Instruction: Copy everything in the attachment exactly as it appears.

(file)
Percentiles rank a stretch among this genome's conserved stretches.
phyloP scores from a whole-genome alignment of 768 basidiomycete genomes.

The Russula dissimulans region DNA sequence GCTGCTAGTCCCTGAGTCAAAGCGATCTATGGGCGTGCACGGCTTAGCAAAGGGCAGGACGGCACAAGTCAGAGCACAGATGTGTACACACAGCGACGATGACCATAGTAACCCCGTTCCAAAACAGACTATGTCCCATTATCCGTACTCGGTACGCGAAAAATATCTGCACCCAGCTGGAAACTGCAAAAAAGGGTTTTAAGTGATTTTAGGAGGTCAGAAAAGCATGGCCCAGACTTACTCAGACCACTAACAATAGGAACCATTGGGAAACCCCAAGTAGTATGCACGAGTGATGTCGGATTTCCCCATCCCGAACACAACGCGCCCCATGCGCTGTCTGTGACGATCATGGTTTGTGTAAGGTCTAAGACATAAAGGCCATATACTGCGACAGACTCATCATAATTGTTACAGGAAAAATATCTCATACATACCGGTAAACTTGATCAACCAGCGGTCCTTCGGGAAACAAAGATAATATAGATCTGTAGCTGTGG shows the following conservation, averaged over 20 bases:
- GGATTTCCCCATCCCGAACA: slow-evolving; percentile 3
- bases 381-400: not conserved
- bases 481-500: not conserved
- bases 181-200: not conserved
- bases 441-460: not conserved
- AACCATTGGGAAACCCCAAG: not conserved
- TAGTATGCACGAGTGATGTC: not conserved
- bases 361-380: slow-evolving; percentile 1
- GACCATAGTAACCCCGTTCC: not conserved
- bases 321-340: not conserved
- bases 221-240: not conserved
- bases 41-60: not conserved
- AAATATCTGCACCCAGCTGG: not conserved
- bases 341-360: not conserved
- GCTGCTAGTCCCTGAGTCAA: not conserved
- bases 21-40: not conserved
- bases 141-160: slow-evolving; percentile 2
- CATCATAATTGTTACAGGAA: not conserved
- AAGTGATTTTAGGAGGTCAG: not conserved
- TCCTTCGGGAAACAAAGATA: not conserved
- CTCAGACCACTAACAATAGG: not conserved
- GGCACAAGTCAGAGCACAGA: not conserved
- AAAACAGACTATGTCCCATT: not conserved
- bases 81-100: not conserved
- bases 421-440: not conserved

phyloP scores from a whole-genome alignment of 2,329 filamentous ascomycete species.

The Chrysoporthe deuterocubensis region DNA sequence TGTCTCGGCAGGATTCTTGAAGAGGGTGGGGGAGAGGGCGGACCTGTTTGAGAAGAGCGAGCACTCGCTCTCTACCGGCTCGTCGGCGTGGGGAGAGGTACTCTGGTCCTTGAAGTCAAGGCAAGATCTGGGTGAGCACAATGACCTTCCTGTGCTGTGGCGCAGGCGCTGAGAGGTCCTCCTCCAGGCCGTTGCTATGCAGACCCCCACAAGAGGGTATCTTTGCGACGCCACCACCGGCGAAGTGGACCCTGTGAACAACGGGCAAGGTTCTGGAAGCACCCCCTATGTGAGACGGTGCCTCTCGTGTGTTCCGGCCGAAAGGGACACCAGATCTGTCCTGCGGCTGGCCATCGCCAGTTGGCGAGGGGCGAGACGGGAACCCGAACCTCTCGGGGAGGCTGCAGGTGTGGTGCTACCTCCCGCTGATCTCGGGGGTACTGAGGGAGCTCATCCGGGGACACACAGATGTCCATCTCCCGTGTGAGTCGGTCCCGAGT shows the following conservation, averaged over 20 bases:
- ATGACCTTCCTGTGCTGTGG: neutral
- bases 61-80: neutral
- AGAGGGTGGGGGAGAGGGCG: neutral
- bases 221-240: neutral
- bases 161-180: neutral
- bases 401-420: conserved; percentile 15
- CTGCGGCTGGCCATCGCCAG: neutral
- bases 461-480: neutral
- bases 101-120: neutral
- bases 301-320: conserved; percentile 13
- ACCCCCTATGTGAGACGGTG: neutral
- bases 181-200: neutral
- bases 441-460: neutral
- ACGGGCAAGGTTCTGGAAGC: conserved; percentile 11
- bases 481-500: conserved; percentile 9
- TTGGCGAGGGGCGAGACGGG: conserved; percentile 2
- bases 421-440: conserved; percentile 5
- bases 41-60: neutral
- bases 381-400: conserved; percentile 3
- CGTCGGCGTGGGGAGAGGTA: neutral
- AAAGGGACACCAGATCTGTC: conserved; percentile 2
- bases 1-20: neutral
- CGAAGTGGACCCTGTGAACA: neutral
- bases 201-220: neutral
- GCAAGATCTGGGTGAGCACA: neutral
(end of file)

Percentiles rank a stretch among this genome's conserved stretches.
phyloP scores from a whole-genome alignment of 768 basidiomycete genomes.

The Russula dissimulans region DNA sequence GCTGCTAGTCCCTGAGTCAAAGCGATCTATGGGCGTGCACGGCTTAGCAAAGGGCAGGACGGCACAAGTCAGAGCACAGATGTGTACACACAGCGACGATGACCATAGTAACCCCGTTCCAAAACAGACTATGTCCCATTATCCGTACTCGGTACGCGAAAAATATCTGCACCCAGCTGGAAACTGCAAAAAAGGGTTTTAAGTGATTTTAGGAGGTCAGAAAAGCATGGCCCAGACTTACTCAGACCACTAACAATAGGAACCATTGGGAAACCCCAAGTAGTATGCACGAGTGATGTCGGATTTCCCCATCCCGAACACAACGCGCCCCATGCGCTGTCTGTGACGATCATGGTTTGTGTAAGGTCTAAGACATAAAGGCCATATACTGCGACAGACTCATCATAATTGTTACAGGAAAAATATCTCATACATACCGGTAAACTTGATCAACCAGCGGTCCTTCGGGAAACAAAGATAATATAGATCTGTAGCTGTGG shows the following conservation, averaged over 20 bases:
- GGATTTCCCCATCCCGAACA: slow-evolving; percentile 3
- bases 381-400: not conserved
- bases 481-500: not conserved
- bases 181-200: not conserved
- bases 441-460: not conserved
- AACCATTGGGAAACCCCAAG: not conserved
- TAGTATGCACGAGTGATGTC: not conserved
- bases 361-380: slow-evolving; percentile 1
- GACCATAGTAACCCCGTTCC: not conserved
- bases 321-340: not conserved
- bases 221-240: not conserved
- bases 41-60: not conserved
- AAATATCTGCACCCAGCTGG: not conserved
- bases 341-360: not conserved
- GCTGCTAGTCCCTGAGTCAA: not conserved
- bases 21-40: not conserved
- bases 141-160: slow-evolving; percentile 2
- CATCATAATTGTTACAGGAA: not conserved
- AAGTGATTTTAGGAGGTCAG: not conserved
- TCCTTCGGGAAACAAAGATA: not conserved
- CTCAGACCACTAACAATAGG: not conserved
- GGCACAAGTCAGAGCACAGA: not conserved
- AAAACAGACTATGTCCCATT: not conserved
- bases 81-100: not conserved
- bases 421-440: not conserved

phyloP scores from a whole-genome alignment of 2,329 filamentous ascomycete species.

The Chrysoporthe deuterocubensis region DNA sequence TGTCTCGGCAGGATTCTTGAAGAGGGTGGGGGAGAGGGCGGACCTGTTTGAGAAGAGCGAGCACTCGCTCTCTACCGGCTCGTCGGCGTGGGGAGAGGTACTCTGGTCCTTGAAGTCAAGGCAAGATCTGGGTGAGCACAATGACCTTCCTGTGCTGTGGCGCAGGCGCTGAGAGGTCCTCCTCCAGGCCGTTGCTATGCAGACCCCCACAAGAGGGTATCTTTGCGACGCCACCACCGGCGAAGTGGACCCTGTGAACAACGGGCAAGGTTCTGGAAGCACCCCCTATGTGAGACGGTGCCTCTCGTGTGTTCCGGCCGAAAGGGACACCAGATCTGTCCTGCGGCTGGCCATCGCCAGTTGGCGAGGGGCGAGACGGGAACCCGAACCTCTCGGGGAGGCTGCAGGTGTGGTGCTACCTCCCGCTGATCTCGGGGGTACTGAGGGAGCTCATCCGGGGACACACAGATGTCCATCTCCCGTGTGAGTCGGTCCCGAGT shows the following conservation, averaged over 20 bases:
- ATGACCTTCCTGTGCTGTGG: neutral
- bases 61-80: neutral
- AGAGGGTGGGGGAGAGGGCG: neutral
- bases 221-240: neutral
- bases 161-180: neutral
- bases 401-420: conserved; percentile 15
- CTGCGGCTGGCCATCGCCAG: neutral
- bases 461-480: neutral
- bases 101-120: neutral
- bases 301-320: conserved; percentile 13
- ACCCCCTATGTGAGACGGTG: neutral
- bases 181-200: neutral
- bases 441-460: neutral
- ACGGGCAAGGTTCTGGAAGC: conserved; percentile 11
- bases 481-500: conserved; percentile 9
- TTGGCGAGGGGCGAGACGGG: conserved; percentile 2
- bases 421-440: conserved; percentile 5
- bases 41-60: neutral
- bases 381-400: conserved; percentile 3
- CGTCGGCGTGGGGAGAGGTA: neutral
- AAAGGGACACCAGATCTGTC: conserved; percentile 2
- bases 1-20: neutral
- CGAAGTGGACCCTGTGAACA: neutral
- bases 201-220: neutral
- GCAAGATCTGGGTGAGCACA: neutral